Sunday, November 16, 2003

Oba dva! Oba su pala!!

JNA J-1 Jastreb In the early days of the balkan conflict, there was an atmosphere of hopelessness among Croatians who were seeing their dreams of independance dashed by a Serbian leadership that was prepared to use the full might of the JNA (Yugoslav People's Army) to grab as much Croatian territory as possible and perhaps prevent the breakup of Yugoslavia altogether. Lightly armed Croatian militia on the front lines were being decimated by aerial and armored assaults on their positions, and towns and villages fell to JNA advances on a daily basis. It was hard and brutal fighting, and victories against Serbian attacks were rare. Morale , both of the public and militia, was very low.

On September 21, 1991, two JNA J-1 Jastreb light strike fighters were shot down over the Dalmatian town of Šibenik in the space of a few seconds. Hundreds of people watched it happen, and to top it off, a TV journalist caught the whole event on videotape. The first Jastreb that went down was hit by a shoulder-launched SAM, and seconds later the second plane was caught by AAA fire and went down in flames. A Croatian soldier standing close to the cameraman could be heard joyfully shouting the now famous words: "Oba dva! Oba su pala!" ("Both of them! Both of them fell!").

BlackHawk(s) down with a vengeance?Croatian TV wasted no time in broadcasting the footage on Croatian television, and the whole country watched in amazement. The effect on morale was electrifying, especially since JNA overflights and aerial bombing were much reduced afterwards. As TV Zagreb showed the incredible footage over and over again, the myth of Serbian military invincibility was smashed. There was even a pop song made called "Oba Dva!".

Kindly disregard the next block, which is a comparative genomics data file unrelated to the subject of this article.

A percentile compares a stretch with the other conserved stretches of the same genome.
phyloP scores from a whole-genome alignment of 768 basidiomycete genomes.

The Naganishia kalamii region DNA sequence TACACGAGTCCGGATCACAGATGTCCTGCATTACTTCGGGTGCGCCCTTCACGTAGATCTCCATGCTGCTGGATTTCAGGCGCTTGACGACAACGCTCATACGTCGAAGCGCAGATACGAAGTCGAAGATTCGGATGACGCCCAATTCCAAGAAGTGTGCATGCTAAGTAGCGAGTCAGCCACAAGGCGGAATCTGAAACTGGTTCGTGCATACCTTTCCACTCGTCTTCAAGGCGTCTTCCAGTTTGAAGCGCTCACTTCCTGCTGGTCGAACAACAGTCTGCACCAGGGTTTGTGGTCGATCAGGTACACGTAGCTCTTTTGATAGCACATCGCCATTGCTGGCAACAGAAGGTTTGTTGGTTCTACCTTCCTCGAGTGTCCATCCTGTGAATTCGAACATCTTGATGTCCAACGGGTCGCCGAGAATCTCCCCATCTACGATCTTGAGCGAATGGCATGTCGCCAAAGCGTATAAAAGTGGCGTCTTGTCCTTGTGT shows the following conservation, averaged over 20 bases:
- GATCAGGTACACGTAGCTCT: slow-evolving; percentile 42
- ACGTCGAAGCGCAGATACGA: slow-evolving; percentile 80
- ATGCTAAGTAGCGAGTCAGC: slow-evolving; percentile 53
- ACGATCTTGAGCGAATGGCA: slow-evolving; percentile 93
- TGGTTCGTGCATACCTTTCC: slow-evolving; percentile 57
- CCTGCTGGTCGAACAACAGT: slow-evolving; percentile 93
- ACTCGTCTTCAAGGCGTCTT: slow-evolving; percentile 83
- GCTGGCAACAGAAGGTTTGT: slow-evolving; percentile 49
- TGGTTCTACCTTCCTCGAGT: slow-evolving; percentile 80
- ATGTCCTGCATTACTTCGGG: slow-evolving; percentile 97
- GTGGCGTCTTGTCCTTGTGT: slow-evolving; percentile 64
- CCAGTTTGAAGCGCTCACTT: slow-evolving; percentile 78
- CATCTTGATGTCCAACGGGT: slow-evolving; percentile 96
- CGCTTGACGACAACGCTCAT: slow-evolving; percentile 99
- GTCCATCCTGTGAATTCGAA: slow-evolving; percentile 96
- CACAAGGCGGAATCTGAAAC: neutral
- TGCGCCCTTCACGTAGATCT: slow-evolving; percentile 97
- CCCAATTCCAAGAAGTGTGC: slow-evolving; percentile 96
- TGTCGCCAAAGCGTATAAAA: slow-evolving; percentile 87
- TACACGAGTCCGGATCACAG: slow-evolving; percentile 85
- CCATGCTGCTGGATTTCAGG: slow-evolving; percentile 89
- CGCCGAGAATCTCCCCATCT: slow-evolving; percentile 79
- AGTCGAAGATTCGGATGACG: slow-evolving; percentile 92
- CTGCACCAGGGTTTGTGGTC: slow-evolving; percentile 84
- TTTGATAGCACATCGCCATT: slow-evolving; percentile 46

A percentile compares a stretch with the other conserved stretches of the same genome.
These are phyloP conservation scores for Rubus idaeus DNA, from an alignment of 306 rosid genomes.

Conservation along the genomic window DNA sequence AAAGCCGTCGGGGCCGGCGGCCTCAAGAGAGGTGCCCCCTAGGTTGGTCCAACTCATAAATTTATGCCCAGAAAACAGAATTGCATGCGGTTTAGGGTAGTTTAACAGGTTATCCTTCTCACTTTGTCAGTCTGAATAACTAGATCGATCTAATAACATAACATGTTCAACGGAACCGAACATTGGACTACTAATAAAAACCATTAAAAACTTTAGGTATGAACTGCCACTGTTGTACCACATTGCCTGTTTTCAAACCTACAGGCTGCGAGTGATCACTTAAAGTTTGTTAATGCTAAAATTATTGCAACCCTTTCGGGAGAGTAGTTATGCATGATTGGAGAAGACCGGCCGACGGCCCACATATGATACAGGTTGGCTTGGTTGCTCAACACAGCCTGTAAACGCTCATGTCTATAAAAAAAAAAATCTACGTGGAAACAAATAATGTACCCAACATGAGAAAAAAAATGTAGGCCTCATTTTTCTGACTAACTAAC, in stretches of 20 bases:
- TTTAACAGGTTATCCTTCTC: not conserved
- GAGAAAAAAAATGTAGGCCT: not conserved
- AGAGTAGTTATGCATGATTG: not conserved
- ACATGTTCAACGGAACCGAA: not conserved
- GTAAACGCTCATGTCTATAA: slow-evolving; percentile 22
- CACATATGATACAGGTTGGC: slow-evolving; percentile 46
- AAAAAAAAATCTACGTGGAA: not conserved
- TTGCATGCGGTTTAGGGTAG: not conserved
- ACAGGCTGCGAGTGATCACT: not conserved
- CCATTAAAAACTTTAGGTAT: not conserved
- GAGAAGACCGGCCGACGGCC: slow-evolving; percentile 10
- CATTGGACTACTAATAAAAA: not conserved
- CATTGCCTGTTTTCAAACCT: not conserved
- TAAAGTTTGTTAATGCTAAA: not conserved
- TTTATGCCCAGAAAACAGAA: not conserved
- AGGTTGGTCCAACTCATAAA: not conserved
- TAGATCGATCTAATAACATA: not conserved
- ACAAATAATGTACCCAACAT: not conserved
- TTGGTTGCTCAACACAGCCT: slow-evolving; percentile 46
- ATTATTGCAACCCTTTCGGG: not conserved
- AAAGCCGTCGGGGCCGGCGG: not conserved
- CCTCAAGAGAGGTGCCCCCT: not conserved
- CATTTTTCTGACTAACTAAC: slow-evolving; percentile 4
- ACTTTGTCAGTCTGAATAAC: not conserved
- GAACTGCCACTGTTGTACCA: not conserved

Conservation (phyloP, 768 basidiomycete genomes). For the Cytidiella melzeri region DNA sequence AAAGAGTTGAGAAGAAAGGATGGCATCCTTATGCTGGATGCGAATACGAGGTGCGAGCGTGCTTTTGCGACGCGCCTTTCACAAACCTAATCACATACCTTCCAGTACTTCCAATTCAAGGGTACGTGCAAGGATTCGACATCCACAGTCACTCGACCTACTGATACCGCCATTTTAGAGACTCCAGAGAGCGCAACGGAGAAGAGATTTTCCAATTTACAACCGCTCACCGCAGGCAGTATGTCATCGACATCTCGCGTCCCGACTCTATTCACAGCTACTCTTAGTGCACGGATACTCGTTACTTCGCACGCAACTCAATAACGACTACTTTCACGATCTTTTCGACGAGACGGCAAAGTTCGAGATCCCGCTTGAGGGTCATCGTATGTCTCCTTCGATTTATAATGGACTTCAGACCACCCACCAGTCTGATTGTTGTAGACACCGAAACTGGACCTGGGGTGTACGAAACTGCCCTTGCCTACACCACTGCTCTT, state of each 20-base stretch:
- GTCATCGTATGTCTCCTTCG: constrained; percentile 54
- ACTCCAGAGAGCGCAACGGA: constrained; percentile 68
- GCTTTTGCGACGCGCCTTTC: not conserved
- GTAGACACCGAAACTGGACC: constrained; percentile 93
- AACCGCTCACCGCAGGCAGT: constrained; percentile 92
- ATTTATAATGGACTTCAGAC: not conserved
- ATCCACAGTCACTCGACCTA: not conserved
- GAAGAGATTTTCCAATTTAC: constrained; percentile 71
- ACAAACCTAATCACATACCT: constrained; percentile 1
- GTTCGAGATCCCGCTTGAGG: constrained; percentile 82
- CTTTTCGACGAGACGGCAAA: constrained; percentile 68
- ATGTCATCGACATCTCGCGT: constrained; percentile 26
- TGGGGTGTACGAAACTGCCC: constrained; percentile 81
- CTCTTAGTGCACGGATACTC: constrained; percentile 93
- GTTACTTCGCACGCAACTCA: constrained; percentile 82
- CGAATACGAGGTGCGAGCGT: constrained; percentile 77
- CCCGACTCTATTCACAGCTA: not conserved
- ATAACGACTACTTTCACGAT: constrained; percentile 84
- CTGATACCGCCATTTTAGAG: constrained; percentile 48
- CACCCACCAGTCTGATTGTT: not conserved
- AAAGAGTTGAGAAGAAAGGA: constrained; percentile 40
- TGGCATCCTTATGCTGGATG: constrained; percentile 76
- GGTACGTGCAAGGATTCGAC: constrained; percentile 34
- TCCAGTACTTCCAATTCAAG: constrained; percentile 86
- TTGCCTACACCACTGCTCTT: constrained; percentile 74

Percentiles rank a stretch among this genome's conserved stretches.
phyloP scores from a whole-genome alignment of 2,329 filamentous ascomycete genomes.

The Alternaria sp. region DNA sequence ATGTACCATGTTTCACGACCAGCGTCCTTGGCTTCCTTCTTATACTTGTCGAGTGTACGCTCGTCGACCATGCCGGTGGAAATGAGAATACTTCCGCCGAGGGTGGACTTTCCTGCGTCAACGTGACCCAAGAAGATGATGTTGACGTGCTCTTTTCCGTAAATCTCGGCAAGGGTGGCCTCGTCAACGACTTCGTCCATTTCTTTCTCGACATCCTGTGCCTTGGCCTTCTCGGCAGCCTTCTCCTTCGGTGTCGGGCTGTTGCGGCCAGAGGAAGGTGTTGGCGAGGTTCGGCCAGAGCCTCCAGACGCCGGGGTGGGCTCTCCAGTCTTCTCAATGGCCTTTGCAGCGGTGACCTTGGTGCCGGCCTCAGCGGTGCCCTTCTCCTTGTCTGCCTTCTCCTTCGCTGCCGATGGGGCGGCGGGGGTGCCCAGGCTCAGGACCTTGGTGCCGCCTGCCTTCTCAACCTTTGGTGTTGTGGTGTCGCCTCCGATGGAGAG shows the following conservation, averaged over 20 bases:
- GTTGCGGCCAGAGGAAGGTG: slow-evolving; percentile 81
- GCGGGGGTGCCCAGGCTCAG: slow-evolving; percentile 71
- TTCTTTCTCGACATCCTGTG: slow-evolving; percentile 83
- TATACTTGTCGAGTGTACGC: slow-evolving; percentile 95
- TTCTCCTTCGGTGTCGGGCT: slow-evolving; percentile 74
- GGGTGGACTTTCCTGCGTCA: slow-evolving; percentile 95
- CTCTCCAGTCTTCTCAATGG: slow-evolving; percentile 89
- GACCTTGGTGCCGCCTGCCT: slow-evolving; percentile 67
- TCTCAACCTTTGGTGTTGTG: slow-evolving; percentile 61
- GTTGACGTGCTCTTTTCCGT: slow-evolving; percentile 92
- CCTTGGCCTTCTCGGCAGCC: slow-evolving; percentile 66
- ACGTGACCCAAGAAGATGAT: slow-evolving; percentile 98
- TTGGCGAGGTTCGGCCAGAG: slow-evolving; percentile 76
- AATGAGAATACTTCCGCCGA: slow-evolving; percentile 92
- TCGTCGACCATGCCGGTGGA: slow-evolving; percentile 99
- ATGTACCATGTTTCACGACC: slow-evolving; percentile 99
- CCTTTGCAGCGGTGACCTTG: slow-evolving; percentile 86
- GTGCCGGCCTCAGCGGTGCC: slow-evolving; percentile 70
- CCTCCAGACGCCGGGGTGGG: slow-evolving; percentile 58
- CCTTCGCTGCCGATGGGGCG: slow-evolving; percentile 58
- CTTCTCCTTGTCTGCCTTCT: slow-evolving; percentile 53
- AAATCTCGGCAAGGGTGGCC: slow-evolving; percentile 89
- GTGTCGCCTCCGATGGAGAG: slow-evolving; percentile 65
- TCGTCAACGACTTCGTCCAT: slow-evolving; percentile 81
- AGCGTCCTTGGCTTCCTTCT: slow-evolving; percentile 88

I am reminded of the events over Šibenik from so many years ago because today the Iraqi resistance achieved a similar double-whammy against occupation aircraft, with two US army Blackhawk choppers downed over Mosul. A dozen Americans were reportedly killed. I imagine that though this engagement was not caught on tape, the event will nonetheless evoke similar emotions among Iraqis to what was seen in Croatia 12 years ago.

These kinds of victories are what make resistance fighters tick; when the invincibility of the enemy is refuted, the will of soldiers to fight becomes stronger, even though they may be hopelessly outgunned. During my own war days I had a platoon leader who in dealing with defeatists and doubters coined a simple but relevant and powerful phrase: "Nobody is bulletproof".